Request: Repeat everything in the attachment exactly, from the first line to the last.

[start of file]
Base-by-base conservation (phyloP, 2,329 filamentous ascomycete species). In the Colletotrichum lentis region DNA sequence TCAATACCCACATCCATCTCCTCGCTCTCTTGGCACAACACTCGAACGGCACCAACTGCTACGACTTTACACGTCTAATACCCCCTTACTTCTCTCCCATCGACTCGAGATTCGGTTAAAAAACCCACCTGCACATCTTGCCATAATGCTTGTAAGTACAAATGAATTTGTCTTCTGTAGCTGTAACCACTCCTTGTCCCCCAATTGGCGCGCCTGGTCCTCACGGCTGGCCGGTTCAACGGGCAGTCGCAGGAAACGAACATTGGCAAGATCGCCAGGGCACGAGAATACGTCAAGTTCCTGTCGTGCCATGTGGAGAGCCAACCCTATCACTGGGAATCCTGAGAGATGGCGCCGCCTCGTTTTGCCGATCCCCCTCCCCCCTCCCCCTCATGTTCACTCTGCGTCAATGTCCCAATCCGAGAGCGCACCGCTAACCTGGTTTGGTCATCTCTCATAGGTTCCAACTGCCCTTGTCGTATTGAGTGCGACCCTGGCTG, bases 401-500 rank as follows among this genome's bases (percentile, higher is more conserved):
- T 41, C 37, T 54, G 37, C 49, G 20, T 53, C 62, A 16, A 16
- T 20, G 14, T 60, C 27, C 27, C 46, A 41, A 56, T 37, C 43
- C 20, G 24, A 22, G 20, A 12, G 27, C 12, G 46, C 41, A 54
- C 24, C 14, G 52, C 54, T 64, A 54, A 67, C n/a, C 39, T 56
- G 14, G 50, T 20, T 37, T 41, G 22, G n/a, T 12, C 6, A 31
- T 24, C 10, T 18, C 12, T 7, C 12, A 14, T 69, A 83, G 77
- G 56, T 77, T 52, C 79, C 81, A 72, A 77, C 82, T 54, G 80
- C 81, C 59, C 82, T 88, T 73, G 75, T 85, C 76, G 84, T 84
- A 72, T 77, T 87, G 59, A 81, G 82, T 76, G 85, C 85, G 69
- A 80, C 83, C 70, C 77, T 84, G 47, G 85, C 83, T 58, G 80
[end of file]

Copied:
Base-by-base conservation (phyloP, 2,329 filamentous ascomycete species). In the Colletotrichum lentis region DNA sequence TCAATACCCACATCCATCTCCTCGCTCTCTTGGCACAACACTCGAACGGCACCAACTGCTACGACTTTACACGTCTAATACCCCCTTACTTCTCTCCCATCGACTCGAGATTCGGTTAAAAAACCCACCTGCACATCTTGCCATAATGCTTGTAAGTACAAATGAATTTGTCTTCTGTAGCTGTAACCACTCCTTGTCCCCCAATTGGCGCGCCTGGTCCTCACGGCTGGCCGGTTCAACGGGCAGTCGCAGGAAACGAACATTGGCAAGATCGCCAGGGCACGAGAATACGTCAAGTTCCTGTCGTGCCATGTGGAGAGCCAACCCTATCACTGGGAATCCTGAGAGATGGCGCCGCCTCGTTTTGCCGATCCCCCTCCCCCCTCCCCCTCATGTTCACTCTGCGTCAATGTCCCAATCCGAGAGCGCACCGCTAACCTGGTTTGGTCATCTCTCATAGGTTCCAACTGCCCTTGTCGTATTGAGTGCGACCCTGGCTG, bases 401-500 rank as follows among this genome's bases (percentile, higher is more conserved):
- T 41, C 37, T 54, G 37, C 49, G 20, T 53, C 62, A 16, A 16
- T 20, G 14, T 60, C 27, C 27, C 46, A 41, A 56, T 37, C 43
- C 20, G 24, A 22, G 20, A 12, G 27, C 12, G 46, C 41, A 54
- C 24, C 14, G 52, C 54, T 64, A 54, A 67, C n/a, C 39, T 56
- G 14, G 50, T 20, T 37, T 41, G 22, G n/a, T 12, C 6, A 31
- T 24, C 10, T 18, C 12, T 7, C 12, A 14, T 69, A 83, G 77
- G 56, T 77, T 52, C 79, C 81, A 72, A 77, C 82, T 54, G 80
- C 81, C 59, C 82, T 88, T 73, G 75, T 85, C 76, G 84, T 84
- A 72, T 77, T 87, G 59, A 81, G 82, T 76, G 85, C 85, G 69
- A 80, C 83, C 70, C 77, T 84, G 47, G 85, C 83, T 58, G 80